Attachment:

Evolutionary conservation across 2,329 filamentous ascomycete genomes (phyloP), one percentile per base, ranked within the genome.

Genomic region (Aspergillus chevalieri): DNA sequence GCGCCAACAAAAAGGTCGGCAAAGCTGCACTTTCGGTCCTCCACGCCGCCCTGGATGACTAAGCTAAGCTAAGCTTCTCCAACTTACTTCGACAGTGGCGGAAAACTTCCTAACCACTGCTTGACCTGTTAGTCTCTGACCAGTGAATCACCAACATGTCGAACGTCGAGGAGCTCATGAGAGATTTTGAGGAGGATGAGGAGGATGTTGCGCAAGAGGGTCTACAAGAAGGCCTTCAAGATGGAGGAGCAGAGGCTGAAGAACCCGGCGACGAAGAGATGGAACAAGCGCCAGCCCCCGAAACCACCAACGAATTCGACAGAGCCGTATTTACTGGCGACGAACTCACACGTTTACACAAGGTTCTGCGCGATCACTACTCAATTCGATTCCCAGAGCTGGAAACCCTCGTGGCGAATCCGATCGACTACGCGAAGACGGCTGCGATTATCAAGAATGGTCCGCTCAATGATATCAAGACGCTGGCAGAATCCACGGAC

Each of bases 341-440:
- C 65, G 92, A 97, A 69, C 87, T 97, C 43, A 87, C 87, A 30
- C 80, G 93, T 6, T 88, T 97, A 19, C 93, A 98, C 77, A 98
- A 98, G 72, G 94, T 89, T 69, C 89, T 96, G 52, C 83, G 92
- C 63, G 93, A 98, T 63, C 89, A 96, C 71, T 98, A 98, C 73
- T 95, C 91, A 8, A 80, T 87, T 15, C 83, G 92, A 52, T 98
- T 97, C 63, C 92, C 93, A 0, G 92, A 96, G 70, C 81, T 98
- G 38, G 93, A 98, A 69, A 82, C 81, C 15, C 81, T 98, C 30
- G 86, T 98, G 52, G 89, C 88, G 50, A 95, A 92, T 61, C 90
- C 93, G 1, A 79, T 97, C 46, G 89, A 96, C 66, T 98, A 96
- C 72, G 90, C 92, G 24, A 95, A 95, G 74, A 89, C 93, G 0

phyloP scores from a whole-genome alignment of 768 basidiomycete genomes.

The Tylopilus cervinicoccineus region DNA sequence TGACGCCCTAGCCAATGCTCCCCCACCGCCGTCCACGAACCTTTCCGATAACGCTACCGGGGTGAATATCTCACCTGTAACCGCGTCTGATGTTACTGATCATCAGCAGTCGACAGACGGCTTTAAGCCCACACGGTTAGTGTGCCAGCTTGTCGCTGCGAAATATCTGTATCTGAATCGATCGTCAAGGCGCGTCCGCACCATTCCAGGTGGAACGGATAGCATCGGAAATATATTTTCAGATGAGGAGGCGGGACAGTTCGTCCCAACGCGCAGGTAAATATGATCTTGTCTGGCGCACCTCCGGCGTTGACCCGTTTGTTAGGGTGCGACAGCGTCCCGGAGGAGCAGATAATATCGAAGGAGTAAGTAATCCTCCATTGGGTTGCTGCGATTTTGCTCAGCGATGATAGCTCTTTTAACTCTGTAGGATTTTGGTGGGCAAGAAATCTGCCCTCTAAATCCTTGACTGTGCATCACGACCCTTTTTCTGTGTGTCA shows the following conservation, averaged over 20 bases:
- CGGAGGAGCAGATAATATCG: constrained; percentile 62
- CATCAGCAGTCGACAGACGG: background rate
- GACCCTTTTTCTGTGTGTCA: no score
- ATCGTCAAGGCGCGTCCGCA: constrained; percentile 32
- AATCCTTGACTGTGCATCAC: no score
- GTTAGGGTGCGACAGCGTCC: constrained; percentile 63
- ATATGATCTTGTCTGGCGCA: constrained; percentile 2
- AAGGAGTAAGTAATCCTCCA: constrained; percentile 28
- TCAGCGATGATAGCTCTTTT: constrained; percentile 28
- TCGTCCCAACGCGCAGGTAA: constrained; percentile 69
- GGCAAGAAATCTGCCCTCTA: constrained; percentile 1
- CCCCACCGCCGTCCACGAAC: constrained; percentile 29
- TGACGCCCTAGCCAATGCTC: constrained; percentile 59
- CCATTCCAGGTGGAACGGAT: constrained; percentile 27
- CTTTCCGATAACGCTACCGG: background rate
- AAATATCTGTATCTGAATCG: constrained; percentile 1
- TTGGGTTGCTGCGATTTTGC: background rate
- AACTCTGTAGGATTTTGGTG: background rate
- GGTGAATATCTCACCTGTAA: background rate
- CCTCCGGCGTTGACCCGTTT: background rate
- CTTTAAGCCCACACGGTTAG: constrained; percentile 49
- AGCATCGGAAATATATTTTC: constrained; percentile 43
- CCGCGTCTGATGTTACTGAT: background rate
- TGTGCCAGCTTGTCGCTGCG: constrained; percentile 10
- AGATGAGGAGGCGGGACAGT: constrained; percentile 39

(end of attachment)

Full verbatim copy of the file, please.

Evolutionary conservation across 2,329 filamentous ascomycete genomes (phyloP), one percentile per base, ranked within the genome.

Genomic region (Aspergillus chevalieri): DNA sequence GCGCCAACAAAAAGGTCGGCAAAGCTGCACTTTCGGTCCTCCACGCCGCCCTGGATGACTAAGCTAAGCTAAGCTTCTCCAACTTACTTCGACAGTGGCGGAAAACTTCCTAACCACTGCTTGACCTGTTAGTCTCTGACCAGTGAATCACCAACATGTCGAACGTCGAGGAGCTCATGAGAGATTTTGAGGAGGATGAGGAGGATGTTGCGCAAGAGGGTCTACAAGAAGGCCTTCAAGATGGAGGAGCAGAGGCTGAAGAACCCGGCGACGAAGAGATGGAACAAGCGCCAGCCCCCGAAACCACCAACGAATTCGACAGAGCCGTATTTACTGGCGACGAACTCACACGTTTACACAAGGTTCTGCGCGATCACTACTCAATTCGATTCCCAGAGCTGGAAACCCTCGTGGCGAATCCGATCGACTACGCGAAGACGGCTGCGATTATCAAGAATGGTCCGCTCAATGATATCAAGACGCTGGCAGAATCCACGGAC

Each of bases 341-440:
- C 65, G 92, A 97, A 69, C 87, T 97, C 43, A 87, C 87, A 30
- C 80, G 93, T 6, T 88, T 97, A 19, C 93, A 98, C 77, A 98
- A 98, G 72, G 94, T 89, T 69, C 89, T 96, G 52, C 83, G 92
- C 63, G 93, A 98, T 63, C 89, A 96, C 71, T 98, A 98, C 73
- T 95, C 91, A 8, A 80, T 87, T 15, C 83, G 92, A 52, T 98
- T 97, C 63, C 92, C 93, A 0, G 92, A 96, G 70, C 81, T 98
- G 38, G 93, A 98, A 69, A 82, C 81, C 15, C 81, T 98, C 30
- G 86, T 98, G 52, G 89, C 88, G 50, A 95, A 92, T 61, C 90
- C 93, G 1, A 79, T 97, C 46, G 89, A 96, C 66, T 98, A 96
- C 72, G 90, C 92, G 24, A 95, A 95, G 74, A 89, C 93, G 0

phyloP scores from a whole-genome alignment of 768 basidiomycete genomes.

The Tylopilus cervinicoccineus region DNA sequence TGACGCCCTAGCCAATGCTCCCCCACCGCCGTCCACGAACCTTTCCGATAACGCTACCGGGGTGAATATCTCACCTGTAACCGCGTCTGATGTTACTGATCATCAGCAGTCGACAGACGGCTTTAAGCCCACACGGTTAGTGTGCCAGCTTGTCGCTGCGAAATATCTGTATCTGAATCGATCGTCAAGGCGCGTCCGCACCATTCCAGGTGGAACGGATAGCATCGGAAATATATTTTCAGATGAGGAGGCGGGACAGTTCGTCCCAACGCGCAGGTAAATATGATCTTGTCTGGCGCACCTCCGGCGTTGACCCGTTTGTTAGGGTGCGACAGCGTCCCGGAGGAGCAGATAATATCGAAGGAGTAAGTAATCCTCCATTGGGTTGCTGCGATTTTGCTCAGCGATGATAGCTCTTTTAACTCTGTAGGATTTTGGTGGGCAAGAAATCTGCCCTCTAAATCCTTGACTGTGCATCACGACCCTTTTTCTGTGTGTCA shows the following conservation, averaged over 20 bases:
- CGGAGGAGCAGATAATATCG: constrained; percentile 62
- CATCAGCAGTCGACAGACGG: background rate
- GACCCTTTTTCTGTGTGTCA: no score
- ATCGTCAAGGCGCGTCCGCA: constrained; percentile 32
- AATCCTTGACTGTGCATCAC: no score
- GTTAGGGTGCGACAGCGTCC: constrained; percentile 63
- ATATGATCTTGTCTGGCGCA: constrained; percentile 2
- AAGGAGTAAGTAATCCTCCA: constrained; percentile 28
- TCAGCGATGATAGCTCTTTT: constrained; percentile 28
- TCGTCCCAACGCGCAGGTAA: constrained; percentile 69
- GGCAAGAAATCTGCCCTCTA: constrained; percentile 1
- CCCCACCGCCGTCCACGAAC: constrained; percentile 29
- TGACGCCCTAGCCAATGCTC: constrained; percentile 59
- CCATTCCAGGTGGAACGGAT: constrained; percentile 27
- CTTTCCGATAACGCTACCGG: background rate
- AAATATCTGTATCTGAATCG: constrained; percentile 1
- TTGGGTTGCTGCGATTTTGC: background rate
- AACTCTGTAGGATTTTGGTG: background rate
- GGTGAATATCTCACCTGTAA: background rate
- CCTCCGGCGTTGACCCGTTT: background rate
- CTTTAAGCCCACACGGTTAG: constrained; percentile 49
- AGCATCGGAAATATATTTTC: constrained; percentile 43
- CCGCGTCTGATGTTACTGAT: background rate
- TGTGCCAGCTTGTCGCTGCG: constrained; percentile 10
- AGATGAGGAGGCGGGACAGT: constrained; percentile 39